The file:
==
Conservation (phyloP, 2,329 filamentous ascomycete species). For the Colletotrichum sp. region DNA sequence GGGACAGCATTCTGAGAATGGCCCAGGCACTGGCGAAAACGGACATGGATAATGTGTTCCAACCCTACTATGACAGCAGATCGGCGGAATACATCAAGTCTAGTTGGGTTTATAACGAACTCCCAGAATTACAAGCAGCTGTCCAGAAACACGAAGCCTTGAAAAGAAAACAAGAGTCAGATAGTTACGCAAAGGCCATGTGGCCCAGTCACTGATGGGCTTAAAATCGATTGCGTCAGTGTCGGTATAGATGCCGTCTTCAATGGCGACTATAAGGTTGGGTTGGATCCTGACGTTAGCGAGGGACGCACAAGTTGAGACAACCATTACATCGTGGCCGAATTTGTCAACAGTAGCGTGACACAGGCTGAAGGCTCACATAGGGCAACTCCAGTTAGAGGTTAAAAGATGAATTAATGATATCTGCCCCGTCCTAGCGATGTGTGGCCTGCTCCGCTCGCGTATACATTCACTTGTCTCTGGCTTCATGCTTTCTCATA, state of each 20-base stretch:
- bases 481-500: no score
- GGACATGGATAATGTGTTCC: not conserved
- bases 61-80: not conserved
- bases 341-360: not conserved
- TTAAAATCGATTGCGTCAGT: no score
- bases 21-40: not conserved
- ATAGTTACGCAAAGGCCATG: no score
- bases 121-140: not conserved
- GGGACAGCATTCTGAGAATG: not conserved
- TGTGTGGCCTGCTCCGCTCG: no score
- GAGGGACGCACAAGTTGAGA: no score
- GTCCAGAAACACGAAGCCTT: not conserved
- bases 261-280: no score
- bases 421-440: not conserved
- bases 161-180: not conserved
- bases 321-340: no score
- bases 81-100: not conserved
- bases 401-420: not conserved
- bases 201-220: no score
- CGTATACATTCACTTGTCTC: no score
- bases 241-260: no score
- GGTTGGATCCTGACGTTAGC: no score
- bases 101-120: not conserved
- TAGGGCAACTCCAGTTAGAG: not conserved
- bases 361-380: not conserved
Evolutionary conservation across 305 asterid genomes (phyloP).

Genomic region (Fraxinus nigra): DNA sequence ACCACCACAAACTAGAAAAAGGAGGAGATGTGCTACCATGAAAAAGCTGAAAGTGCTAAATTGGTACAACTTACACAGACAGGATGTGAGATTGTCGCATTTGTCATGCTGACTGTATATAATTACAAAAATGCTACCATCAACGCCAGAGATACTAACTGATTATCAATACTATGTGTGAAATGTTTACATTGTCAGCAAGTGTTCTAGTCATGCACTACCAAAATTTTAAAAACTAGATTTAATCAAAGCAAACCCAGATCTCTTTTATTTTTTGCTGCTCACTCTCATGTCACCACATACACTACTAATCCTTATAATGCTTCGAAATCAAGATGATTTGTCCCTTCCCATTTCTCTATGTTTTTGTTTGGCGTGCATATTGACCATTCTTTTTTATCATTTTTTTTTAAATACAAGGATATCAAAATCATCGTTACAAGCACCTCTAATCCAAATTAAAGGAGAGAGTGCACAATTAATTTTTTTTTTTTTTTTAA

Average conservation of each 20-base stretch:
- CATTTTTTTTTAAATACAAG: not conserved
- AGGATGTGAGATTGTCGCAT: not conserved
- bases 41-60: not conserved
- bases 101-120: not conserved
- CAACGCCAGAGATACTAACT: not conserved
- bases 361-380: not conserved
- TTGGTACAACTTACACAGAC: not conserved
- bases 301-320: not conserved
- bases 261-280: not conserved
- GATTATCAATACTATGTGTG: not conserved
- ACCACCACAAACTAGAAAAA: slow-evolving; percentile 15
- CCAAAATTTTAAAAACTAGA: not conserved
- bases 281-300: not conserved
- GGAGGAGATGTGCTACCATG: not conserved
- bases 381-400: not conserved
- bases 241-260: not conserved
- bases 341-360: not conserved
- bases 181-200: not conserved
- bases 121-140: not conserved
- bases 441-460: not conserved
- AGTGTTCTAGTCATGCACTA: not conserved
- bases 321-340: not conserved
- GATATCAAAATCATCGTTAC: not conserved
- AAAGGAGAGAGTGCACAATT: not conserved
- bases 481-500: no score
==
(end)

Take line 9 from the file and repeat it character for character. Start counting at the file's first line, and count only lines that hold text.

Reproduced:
- bases 121-140: not conserved